France

Global Scan

Europe's comet lander snaps a killer selfie

Space may be the final frontier, but one of Earth's explorers paused earlier this month to snap a picture of what its seeing. Europe's Rosetta comet explorer probe grabbed a picture of the comet it's studying, and in the process caught a bit of itself, too. It's being called an interplanetary selfie, and it has taken the Internet by storm. That story and more in today's Global Scan.

Global Scan

At these Paris hotels, it's up to you how much you pay

Priceline offers to let you name your own price for your hotel, but it's not quite literal. A group of Paris hotels are letting you stay at their hotel and pay as much as you want when you check out. Meanwhile, the death toll continues to mount in Gaza, and protests are mounting around the world. Plus autocorrect — it's much more complex than you might think. That and more in today's Global Scan.

Global Politics

European Union prepares to adopt 24th official language as costs mount, calls for English rise

In the European Union, every language is an official language. Government officials speak in the official language of their country, and those comments are then translated into 22, soon to be 23, other languages. All of that costs $1.4 billion per year — and that total will increase when Croatian becomes an official language later this year.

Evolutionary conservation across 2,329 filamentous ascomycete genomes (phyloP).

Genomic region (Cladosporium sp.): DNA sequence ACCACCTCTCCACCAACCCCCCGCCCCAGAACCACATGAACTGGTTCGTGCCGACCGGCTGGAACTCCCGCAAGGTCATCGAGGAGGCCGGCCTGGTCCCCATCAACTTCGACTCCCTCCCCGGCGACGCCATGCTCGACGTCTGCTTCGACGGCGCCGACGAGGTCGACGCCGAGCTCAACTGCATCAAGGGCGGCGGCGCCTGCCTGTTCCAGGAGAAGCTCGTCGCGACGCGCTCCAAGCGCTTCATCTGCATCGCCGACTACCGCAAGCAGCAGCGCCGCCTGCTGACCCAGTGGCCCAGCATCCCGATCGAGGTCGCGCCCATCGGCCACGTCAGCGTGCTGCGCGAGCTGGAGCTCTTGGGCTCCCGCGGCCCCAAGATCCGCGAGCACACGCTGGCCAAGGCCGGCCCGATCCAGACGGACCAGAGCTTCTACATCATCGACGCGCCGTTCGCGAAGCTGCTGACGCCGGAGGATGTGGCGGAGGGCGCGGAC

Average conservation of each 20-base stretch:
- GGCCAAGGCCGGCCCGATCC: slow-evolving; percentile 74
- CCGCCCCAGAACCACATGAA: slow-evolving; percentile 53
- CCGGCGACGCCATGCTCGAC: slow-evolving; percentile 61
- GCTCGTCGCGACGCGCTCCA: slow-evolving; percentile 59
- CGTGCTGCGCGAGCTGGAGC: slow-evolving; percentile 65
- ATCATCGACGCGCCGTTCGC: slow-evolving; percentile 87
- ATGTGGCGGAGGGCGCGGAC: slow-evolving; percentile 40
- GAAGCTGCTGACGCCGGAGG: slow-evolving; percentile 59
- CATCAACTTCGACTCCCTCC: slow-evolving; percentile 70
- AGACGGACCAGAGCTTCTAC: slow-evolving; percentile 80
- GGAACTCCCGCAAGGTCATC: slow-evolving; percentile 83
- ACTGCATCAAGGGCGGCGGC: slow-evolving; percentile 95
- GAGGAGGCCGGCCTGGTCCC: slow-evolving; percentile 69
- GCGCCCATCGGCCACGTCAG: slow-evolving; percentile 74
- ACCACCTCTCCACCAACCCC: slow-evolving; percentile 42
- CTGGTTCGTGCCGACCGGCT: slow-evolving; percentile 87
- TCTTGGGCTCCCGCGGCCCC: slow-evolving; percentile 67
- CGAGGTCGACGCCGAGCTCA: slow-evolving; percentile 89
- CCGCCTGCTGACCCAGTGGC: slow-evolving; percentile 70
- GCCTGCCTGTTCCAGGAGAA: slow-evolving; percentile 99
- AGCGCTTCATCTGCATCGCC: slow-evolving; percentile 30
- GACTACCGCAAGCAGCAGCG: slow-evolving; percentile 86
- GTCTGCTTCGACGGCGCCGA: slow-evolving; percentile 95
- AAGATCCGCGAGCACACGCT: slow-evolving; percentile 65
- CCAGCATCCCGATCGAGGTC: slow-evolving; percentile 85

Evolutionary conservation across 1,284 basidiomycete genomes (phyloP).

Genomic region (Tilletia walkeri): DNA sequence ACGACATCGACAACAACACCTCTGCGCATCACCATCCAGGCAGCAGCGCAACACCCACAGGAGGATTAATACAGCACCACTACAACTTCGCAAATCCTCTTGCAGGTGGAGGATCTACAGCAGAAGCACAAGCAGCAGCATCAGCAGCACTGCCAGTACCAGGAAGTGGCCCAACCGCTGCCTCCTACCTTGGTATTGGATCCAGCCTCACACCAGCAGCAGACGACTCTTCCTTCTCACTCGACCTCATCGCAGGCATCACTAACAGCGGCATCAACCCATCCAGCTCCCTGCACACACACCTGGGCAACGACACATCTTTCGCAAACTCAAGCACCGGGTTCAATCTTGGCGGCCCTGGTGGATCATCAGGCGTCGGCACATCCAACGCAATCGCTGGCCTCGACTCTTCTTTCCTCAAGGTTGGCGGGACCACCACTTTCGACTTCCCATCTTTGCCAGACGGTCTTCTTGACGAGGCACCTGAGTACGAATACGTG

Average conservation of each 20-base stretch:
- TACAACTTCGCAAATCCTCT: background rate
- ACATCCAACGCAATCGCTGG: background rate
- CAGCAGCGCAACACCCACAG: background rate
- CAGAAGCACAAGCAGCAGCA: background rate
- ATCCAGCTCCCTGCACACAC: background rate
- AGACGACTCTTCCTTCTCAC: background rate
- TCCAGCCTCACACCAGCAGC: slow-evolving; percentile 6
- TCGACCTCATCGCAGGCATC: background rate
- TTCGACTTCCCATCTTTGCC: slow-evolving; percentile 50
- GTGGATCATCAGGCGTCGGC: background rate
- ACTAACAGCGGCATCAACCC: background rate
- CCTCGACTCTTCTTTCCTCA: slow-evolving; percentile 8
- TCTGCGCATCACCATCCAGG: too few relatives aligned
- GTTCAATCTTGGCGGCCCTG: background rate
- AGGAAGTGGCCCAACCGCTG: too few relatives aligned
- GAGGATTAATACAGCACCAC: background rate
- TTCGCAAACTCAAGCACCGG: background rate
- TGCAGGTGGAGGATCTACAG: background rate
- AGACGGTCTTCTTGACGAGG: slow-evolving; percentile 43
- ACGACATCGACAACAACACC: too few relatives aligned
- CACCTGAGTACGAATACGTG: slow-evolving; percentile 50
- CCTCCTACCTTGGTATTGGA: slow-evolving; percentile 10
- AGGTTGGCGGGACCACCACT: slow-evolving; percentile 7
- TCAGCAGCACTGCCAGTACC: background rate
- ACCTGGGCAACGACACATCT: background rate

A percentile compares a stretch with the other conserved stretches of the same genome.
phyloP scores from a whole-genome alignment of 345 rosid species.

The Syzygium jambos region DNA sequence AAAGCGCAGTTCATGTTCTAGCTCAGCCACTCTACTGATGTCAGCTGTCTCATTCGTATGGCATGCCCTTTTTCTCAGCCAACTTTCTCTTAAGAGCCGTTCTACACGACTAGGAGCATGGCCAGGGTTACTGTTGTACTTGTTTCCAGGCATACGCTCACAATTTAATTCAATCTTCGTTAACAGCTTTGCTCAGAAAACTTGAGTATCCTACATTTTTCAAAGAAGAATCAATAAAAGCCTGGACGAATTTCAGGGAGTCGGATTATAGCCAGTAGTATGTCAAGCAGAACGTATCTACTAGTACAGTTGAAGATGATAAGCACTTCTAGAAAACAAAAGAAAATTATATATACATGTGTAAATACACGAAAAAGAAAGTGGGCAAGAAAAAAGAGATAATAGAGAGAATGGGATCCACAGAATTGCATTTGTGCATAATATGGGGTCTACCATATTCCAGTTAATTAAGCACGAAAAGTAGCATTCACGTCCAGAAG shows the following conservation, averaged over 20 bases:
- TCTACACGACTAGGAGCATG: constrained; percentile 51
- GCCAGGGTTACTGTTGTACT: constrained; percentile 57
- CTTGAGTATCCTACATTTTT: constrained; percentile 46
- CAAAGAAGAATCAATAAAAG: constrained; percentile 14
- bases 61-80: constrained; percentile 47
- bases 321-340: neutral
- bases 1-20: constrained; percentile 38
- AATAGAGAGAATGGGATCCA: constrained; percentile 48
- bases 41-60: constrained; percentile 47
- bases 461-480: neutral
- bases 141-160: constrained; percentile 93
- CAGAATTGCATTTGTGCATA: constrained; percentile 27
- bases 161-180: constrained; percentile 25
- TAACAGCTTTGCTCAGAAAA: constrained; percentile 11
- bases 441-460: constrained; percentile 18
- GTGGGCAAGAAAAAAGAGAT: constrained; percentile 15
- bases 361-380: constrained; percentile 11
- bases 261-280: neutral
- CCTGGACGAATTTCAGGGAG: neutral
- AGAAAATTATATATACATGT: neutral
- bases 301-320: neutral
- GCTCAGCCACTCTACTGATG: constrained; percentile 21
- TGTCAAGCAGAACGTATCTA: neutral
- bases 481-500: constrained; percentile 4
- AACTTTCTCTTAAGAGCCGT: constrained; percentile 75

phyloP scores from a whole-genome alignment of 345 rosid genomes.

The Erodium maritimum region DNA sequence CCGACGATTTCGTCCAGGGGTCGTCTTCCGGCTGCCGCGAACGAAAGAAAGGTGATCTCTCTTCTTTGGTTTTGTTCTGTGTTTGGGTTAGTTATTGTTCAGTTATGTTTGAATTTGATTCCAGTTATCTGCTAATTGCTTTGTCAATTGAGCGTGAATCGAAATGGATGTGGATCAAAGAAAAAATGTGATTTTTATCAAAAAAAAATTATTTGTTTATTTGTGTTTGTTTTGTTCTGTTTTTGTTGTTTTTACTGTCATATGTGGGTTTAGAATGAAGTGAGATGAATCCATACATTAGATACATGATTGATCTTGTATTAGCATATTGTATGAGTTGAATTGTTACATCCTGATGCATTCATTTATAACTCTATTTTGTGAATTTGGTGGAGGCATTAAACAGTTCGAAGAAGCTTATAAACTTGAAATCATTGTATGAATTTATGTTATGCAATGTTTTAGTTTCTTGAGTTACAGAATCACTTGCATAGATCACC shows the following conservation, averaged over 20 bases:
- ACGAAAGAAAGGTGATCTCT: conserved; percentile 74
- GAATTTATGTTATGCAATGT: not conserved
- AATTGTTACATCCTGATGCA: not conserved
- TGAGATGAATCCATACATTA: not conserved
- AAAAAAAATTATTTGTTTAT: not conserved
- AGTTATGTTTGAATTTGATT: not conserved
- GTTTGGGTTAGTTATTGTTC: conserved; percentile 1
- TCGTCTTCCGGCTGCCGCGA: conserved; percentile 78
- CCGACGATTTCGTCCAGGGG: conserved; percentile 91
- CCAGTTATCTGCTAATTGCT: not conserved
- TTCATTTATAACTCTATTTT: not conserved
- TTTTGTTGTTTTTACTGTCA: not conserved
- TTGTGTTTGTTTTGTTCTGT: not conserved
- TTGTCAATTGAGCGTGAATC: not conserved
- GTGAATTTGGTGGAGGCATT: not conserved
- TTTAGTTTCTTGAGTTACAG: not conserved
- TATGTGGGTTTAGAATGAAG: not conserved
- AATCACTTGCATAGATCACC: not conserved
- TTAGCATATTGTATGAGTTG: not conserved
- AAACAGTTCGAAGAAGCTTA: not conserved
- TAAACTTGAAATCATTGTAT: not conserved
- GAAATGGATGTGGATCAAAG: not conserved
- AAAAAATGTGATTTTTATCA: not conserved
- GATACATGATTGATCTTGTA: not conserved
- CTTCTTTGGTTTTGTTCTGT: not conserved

Lifestyle & Belief

Despite court ruling, Islamic butcher in Germany faces hurdles to halal slaughter

Rüstem Altinküpe, a practicing Muslim in Germany, has operated a butcher shop in Germany since 1988. He practiced halal slaughter, the form of animal slaughter required by observant Muslims. Germany banned halal slaughter in 1995, but Altinküpe challenged the ban and won in 2002. Still, his butcher shop is idled as Germany bureaucracy throws up more barriers.

Global Politics

European Union prepares to adopt 24th official language as costs mount, calls for English rise

In the European Union, every language is an official language. Government officials speak in the official language of their country, and those comments are then translated into 22, soon to be 23, other languages. All of that costs $1.4 billion per year — and that total will increase when Croatian becomes an official language later this year.